An important relationship for choosing a dye as a dopant is a comparison of the bandgap potential which is defined as the energy difference between the highest occupied molecular orbital and the lowest unoccupied molecular orbital of the molecule. For efficient energy transfer from the host to the dopant molecule, a necessary condition is that the band gap of the dopant is smaller than that of the host material. For phosphorescent emitters it is also important that the host triplet energy level of the host be high enough to enable energy transfer from host to dopant.
Host and emitting molecules known to be of use include, but are not limited to, those disclosed in U.S. Pat. Nos. 4,768,292; 5,141,671; 5,150,006; 5,151,629; 5,405,709; 5,484,922; 5,593,788; 5,645,948; 5,683,823; 5,755,999; 5,928,802; 5,935,720; 5,935,721; and 6,020,078.
Metal complexes of 8-hydroxyquinoline (oxine) and similar derivatives constitute one class of useful host compounds capable of supporting electroluminescence. Illustrative of useful chelated oxinoid compounds are the following:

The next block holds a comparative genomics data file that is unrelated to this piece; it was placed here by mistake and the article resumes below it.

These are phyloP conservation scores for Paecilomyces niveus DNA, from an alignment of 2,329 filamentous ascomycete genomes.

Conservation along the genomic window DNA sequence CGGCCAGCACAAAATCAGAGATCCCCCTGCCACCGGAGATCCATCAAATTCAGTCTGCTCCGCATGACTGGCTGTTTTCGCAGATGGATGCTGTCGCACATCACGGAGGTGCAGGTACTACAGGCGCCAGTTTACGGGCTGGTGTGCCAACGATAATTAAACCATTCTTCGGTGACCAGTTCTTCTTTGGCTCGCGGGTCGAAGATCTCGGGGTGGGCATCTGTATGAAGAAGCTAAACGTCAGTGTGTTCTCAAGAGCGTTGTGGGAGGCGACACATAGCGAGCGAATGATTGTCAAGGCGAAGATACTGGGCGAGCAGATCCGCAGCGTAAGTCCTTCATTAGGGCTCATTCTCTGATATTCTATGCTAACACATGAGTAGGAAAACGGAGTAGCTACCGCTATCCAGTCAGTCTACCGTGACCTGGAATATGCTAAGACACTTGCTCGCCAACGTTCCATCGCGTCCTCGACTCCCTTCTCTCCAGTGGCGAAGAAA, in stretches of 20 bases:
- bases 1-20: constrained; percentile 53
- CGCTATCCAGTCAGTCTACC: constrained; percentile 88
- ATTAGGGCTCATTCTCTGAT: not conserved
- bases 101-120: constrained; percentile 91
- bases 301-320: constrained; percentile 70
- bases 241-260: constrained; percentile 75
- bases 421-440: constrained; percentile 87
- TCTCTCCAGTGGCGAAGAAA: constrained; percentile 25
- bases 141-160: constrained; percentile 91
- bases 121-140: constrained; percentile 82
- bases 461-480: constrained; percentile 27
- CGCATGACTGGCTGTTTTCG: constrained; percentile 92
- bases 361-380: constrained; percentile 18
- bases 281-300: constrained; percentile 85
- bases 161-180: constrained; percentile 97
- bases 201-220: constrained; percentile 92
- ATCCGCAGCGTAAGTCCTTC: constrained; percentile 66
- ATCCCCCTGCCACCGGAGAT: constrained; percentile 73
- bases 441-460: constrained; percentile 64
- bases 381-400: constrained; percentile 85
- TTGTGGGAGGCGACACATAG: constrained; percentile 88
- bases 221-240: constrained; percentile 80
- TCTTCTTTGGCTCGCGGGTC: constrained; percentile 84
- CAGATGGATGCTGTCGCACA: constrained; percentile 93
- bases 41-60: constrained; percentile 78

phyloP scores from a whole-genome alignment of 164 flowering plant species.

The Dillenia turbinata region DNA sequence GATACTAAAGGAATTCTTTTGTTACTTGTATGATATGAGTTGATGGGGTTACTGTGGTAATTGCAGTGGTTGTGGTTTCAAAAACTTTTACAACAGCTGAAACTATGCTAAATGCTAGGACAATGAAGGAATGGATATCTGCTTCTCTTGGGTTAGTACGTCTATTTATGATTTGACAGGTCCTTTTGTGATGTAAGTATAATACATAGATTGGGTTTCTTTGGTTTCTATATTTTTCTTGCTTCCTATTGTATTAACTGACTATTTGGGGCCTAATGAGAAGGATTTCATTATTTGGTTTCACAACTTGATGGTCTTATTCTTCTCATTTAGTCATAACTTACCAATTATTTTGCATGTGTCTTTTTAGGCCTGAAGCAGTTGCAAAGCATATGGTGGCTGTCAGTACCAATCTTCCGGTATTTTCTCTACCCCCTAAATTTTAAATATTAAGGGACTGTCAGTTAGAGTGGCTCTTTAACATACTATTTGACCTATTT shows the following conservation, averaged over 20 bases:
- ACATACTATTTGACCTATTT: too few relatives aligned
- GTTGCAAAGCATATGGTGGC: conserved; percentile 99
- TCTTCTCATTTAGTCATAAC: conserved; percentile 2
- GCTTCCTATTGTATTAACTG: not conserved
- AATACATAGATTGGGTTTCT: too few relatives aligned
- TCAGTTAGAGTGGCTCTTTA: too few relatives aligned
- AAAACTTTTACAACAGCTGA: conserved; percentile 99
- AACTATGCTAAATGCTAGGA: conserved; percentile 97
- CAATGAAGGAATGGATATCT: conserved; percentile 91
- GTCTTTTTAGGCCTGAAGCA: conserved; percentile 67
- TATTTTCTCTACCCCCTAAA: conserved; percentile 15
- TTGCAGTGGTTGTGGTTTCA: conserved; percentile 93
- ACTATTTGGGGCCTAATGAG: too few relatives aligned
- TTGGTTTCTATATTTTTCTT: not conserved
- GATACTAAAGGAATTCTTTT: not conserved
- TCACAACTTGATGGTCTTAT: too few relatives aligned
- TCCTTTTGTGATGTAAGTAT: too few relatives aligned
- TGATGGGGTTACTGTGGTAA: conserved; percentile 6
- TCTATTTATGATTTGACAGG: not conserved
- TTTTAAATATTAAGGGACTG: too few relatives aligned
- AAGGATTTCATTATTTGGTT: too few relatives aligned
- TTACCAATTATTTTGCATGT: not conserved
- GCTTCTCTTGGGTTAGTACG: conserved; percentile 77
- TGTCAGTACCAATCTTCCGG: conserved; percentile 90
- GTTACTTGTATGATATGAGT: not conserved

Other classes of useful host materials include, but are not limited to: derivatives of anthracene, such as 9,10-di-(2-naphthyl)anthracene and derivatives thereof as described in U.S. Pat. No. 5,935,721, distyrylarylene derivatives as described in U.S. Pat. No. 5,121,029, and benzazole derivatives, for example, 2, 2′, 2″-(1,3,5-phenylene) tris[1-phenyl-1H-benzimidazole]. Carbazole derivatives are particularly useful hosts for phosphorescent emitters.
Useful fluorescent dopants include, but are not limited to, derivatives of anthracene, tetracene, xanthene, perylene, rubrene, coumarin, rhodamine, and quinacridone, dicyanomethylenepyran compounds, thiopyran compounds, polymethine compounds, pyrilium and thiapyrilium compounds, fluorene derivatives, periflanthene derivatives, indenoperylene derivatives, bis(azinyl)amine boron compounds, bis(azinyl)methane compounds, and carbostyryl compounds.